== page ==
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Ikare crisis: Olukare, Owa Ale, stakeholders brainstorm for peace

By Jimoh Ahmed, Ikare Akoko

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Gripped by fear and anxiety, notable traditional rulers and other critical stakeholders in Akoko have held a crucial meeting towards finding a lasting solution to the incessant communal crisis which recently engulfed Ikare Akoko.

The Palaces of Olukare of Ikare and Owa-Ale were said to be apprehensive and upbeat over the strong warning handed down by the State Government to banish them should the incessant crisis erupt again.

A competent source who confided in The Hope said the meeting of the Akoko leaders, was held yesterday at a secret location with all the critical Ikare Akoko stakeholders and other notable Akokos in attendance.

Our correspondent observed that palpable disquiet has enveloped the beleaguered town since the government announced its intension to banish the Olukare of Ikare and Owa Ale of Iyometa over incessant violent in the area.

Reliable sources hinted The Hope that the government threat has broken the hearts of the war mongers who are now thinking of a peaceful solution to avoid government big stick and the consequences of banishing any of the two traditional rulers.

Ondo State Executive Council on Wednesday had threatened to banish the Olukare of Ikare-Akoko and the Owa-Ale of Iyometa if the ugly situation repeats itself.

The council at the meeting also relaxed the 24 hours curfew imposed on the community from dusk to dawn (6pm to 6am).

The Council resolved that any further crisis in Ikare will result in the banishment of the Olukare and Owa-Ale.

Government also set up a five-member committee to look into the crisis in Ikare and recommend resolution on the Olokoja issue.

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The committee members include Bashorun Sehinde Arogbofa, Chairman, Chief Jamiu Afolabi Ekungba, member, Dr Tunji Abayomi, member, Mrs Oreoluwa Agbayewa member and Mr. Joseph Dele Adesanmi as Secretary.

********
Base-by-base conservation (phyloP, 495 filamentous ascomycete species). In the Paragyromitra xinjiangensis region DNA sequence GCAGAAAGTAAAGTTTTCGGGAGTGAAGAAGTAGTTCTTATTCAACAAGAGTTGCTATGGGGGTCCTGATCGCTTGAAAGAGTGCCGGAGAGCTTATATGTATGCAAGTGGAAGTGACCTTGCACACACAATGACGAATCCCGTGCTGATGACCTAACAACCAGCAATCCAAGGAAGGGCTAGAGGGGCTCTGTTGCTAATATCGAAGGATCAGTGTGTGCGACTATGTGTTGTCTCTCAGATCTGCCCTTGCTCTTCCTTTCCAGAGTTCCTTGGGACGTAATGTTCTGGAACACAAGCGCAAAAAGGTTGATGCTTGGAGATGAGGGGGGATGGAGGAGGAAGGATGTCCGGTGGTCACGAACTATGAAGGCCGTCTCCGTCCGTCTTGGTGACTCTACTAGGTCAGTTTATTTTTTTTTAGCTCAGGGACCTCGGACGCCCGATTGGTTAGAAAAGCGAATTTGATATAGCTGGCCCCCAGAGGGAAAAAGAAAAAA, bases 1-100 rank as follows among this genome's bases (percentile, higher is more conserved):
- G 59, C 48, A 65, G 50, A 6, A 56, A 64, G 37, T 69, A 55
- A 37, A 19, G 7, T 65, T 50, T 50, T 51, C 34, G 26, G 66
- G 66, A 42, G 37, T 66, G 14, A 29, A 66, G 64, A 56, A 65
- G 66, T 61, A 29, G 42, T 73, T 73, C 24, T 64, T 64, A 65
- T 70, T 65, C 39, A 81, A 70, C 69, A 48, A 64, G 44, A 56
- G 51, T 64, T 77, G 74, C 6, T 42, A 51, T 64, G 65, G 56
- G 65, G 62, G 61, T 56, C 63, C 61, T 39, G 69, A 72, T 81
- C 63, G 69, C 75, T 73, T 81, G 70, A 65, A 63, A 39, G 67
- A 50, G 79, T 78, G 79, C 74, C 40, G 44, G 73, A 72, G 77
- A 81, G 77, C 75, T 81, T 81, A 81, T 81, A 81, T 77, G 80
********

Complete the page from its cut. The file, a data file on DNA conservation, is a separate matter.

The crisis and curfew imposed by the government had prevented normal economic and social life in the once bubbling commercial nerve centre of the Akokos.

When The Hope visited the town on Thursday, all banks in the ancient town were still under lock and key.

A bank official who doesn’t want her name mentioned said financial institutions in the town were still not opening for business because they need to monitor and study the situation before commencing operations.

According to her, it was in line with the need to be security conscious.

Similarly, major markets in the town were still deserted while few shops opened for business. Human and vehicular movements improved compared with when there was 24 hour curfew.

The motor park at the front of the Olukare’s Palace was empty as no vehicle was seen there but our reporter learnt some of the commercial vehicle drivers were loading at Odoruwa, some few metres away from the park.

School children have also not returned to their schools. A resident, Abu Anifa, said parents were afraid of a possible renewed attack and as such prevented their wards from going to school.

Abu Anifa, however, disclosed that pupils would return to schools on Monday to commence academic activities.

Some traders who spoke with The Hope under condition of anonymity disclosed that they were still afraid of a possible renewed attack, a situation which has forced them to watch the turn of event before commencing trading activities.

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Some butchers who also spoke with our reporter said they have been advised not to start selling because of a possible renewed attack.

A popular vendor in the town, Alhaji Fatai Oluwagbemi while speaking with The Hope said people, especially in Okoja, whose properties were destroyed or looted during the clash, were still skeptical about the security situation and therefore were afraid of coming out.

Another resident, Mr Marshall Ojuolape, said the late announcement of the relaxation of the curfew on Wednesday, contributed to the reason people have not fully returned to the streets and the reawakening of full socio economic activities in the town.

In a telephone interview, the Olubaka of Oka, Oba Yusuf Adebori, described Governor Oluwarotimi Akeredolu as a listening leader who wants the best for his people.

Oba Adebori commended the governor for the gesture in reviewing the curfew.

The monarch, however, called on the people of Ikare Akoko and the entire Akoko land to always embrace peace so that they could get more dividends of democracy and free flow of investments.

An educationist and a school proprietor, Mr Ade Badmus said the review of the curfew by governor Akeredolu is a testimony of his love for the residents.

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Ikare crisis: Olukare, Owa Ale, stakeholders brainstorm for peace

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